Please take care MALCSistas. Cuida tu corazón.
Judith Flores Carmona
MALCS Chair-Elect Cecilia “CC”Aragón was appointed as the Executive Director of the Wyoming Latina Youth Conference, a non-profit focused on empowering at risk young Latinas through mentorship and awareness. They hold a 2 day conference annually in Cheyenne, Wyoming for 5th-12th grade girls of Hispanic descent. Congratulations to CC on this opportunity to have an impact on the lives of young Latinas.
Congratulations to MALCSista Seline Szkupinski Quiroga who is taking on a new role as Director of the ASU CAMP Scholars Project. The U.S. Department of Education awarded a $2.1M grant to Arizona State University to support a university recruitment and retention program for the children of migrant farmworkers (PI: Dr. Carlos Vélez-Ibáñez, co-PI: Dr. Szkupinski Quiroga). The ASU CAMP Scholars Project will provide academic, social and financial support services to first-year migrant students and their families. Through research seminars, symposia and conference travel grants, the Project also strives to produce a cohort of students with a strong academic identity who see themselves as knowledge producers and community change makers.
Portland State University recently profiled MALCS Recording Secretary Jean Aguilar-Valdez about her work on decolonizing science education. In the profile, Jean speaks about the challenges of being a scholar-activist and working towards social justice in science education. Kudos to Jean for bringing attention to these issues to a larger community. Read the full article here: https://www.pdx.edu/profile/solidarity
The summary report for the 2016 MALCS Summer Institute, hosted by the University of Wyoming, is now available. The report provides important facts about attendance and reviews the highlights of the Summer Institute.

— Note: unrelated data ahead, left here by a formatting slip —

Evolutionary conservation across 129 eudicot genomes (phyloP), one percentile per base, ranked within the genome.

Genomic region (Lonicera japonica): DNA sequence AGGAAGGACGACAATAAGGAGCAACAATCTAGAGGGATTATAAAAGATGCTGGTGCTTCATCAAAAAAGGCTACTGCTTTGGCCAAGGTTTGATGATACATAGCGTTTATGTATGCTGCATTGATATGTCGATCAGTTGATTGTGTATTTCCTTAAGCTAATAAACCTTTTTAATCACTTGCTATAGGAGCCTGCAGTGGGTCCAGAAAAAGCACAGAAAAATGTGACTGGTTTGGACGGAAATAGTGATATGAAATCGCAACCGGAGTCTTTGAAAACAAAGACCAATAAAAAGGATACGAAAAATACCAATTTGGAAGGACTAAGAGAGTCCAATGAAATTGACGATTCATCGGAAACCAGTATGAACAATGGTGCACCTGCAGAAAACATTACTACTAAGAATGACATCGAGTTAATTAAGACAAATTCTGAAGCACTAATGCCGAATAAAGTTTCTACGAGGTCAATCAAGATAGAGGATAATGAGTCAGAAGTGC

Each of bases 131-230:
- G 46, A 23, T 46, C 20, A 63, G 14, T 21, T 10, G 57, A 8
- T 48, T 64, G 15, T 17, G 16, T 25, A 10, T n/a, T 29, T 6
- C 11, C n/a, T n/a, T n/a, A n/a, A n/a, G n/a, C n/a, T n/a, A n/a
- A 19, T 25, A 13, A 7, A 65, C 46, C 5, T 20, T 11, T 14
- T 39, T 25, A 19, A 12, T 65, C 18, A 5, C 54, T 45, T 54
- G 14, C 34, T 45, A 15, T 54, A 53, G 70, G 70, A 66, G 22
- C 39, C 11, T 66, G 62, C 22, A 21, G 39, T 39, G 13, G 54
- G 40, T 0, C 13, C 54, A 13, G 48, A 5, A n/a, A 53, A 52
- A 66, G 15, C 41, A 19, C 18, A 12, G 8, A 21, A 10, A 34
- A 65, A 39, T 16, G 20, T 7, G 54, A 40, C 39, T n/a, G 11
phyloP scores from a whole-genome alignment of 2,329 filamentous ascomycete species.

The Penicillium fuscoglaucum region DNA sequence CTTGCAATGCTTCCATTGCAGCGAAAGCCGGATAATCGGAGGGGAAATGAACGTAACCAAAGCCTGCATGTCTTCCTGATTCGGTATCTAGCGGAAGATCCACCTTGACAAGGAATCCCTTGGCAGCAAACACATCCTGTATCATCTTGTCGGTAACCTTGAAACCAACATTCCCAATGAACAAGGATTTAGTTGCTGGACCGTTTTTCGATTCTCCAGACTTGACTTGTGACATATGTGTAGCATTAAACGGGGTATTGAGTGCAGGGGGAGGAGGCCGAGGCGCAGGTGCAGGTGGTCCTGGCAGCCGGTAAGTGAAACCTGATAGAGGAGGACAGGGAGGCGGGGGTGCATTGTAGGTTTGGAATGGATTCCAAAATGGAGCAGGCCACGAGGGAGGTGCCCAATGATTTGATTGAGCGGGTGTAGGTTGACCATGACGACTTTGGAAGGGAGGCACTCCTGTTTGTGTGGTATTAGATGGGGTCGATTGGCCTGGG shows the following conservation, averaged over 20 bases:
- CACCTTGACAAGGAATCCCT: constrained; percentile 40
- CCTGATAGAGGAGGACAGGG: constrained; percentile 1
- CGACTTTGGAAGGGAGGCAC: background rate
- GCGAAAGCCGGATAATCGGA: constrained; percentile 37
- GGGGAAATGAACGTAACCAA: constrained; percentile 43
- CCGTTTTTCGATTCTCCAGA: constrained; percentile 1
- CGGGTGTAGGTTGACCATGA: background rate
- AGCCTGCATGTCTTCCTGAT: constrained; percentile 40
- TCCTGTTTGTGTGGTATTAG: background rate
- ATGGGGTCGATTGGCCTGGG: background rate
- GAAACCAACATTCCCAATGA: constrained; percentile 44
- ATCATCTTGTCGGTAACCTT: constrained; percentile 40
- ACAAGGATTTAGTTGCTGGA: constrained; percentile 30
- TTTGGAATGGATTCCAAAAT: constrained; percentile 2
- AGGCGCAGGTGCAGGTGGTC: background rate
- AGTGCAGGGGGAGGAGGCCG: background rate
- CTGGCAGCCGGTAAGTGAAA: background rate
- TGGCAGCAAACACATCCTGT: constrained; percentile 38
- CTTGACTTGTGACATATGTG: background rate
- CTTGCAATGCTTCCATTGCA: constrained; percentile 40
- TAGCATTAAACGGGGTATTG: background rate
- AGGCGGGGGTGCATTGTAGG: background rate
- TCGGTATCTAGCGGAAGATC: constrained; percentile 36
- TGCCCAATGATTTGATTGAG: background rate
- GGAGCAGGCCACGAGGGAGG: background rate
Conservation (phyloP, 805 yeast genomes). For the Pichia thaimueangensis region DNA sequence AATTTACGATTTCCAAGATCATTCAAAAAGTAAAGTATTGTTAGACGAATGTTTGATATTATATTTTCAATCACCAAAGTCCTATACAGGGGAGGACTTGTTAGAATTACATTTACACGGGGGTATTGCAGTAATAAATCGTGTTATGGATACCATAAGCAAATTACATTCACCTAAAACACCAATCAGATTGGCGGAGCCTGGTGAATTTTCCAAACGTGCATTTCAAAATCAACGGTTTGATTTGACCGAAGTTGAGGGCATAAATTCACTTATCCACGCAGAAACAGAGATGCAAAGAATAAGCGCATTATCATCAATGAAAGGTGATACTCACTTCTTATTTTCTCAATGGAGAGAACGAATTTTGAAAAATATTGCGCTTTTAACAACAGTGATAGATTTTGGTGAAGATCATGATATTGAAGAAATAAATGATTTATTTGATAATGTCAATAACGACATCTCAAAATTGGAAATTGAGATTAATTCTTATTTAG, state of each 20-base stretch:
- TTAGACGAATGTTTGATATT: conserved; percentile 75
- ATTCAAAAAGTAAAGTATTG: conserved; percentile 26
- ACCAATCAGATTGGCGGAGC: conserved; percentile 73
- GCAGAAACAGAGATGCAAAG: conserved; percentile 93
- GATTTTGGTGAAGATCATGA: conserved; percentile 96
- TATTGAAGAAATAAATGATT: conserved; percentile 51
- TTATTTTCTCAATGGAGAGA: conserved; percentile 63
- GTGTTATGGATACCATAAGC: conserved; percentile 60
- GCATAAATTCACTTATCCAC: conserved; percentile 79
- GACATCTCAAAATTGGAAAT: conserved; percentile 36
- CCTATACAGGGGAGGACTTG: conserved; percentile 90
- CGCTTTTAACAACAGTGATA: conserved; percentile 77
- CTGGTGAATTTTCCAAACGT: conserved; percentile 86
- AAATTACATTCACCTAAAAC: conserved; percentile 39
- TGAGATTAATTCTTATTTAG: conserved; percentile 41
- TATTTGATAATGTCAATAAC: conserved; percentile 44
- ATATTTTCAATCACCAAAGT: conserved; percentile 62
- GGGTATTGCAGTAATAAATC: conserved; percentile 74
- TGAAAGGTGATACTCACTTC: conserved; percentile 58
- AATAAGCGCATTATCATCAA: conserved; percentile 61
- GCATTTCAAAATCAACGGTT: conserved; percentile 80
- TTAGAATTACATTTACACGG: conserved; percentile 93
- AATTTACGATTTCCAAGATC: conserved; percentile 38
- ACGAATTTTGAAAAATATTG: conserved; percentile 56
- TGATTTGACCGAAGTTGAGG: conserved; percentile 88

MALCSista Gloria Rosario Peral, University of California Merced – B.A Sociology 2014, has been admitted to California State University Northridge, Chicano Studies Master’s program! She will begin her studies this Fall 2016.
Gloria attended her first MALCS at U of Wyoming at Laramie this summer 2016. She was active in Chicano/Latino events, and was co-chair of MEChA at UC Merced, leading the organization during its most successful and significant time. Gloria has also presented at NACCS for several years as an undergrad.
MALCSista Monica de la Torre received her doctorate in Gender, Women & Sexuality Studies from the University of Washington this spring and has started as an Assistant Professor of Media and Expressive Culture in the School of Transborder Studies at Arizona State University!
After 2 years at the University of Wyoming, MALCSista (and current Membership Coordinator) Vanessa Fonseca has returned to Arizona State University where she received her doctorate in Spanish, but now she is Assistant Professor of English with a focus on multi-ethnic U.S. literature! Her work on New Mexican migration “Following the Manito Trail” was also recently highlighted on Wyoming’s PBS station.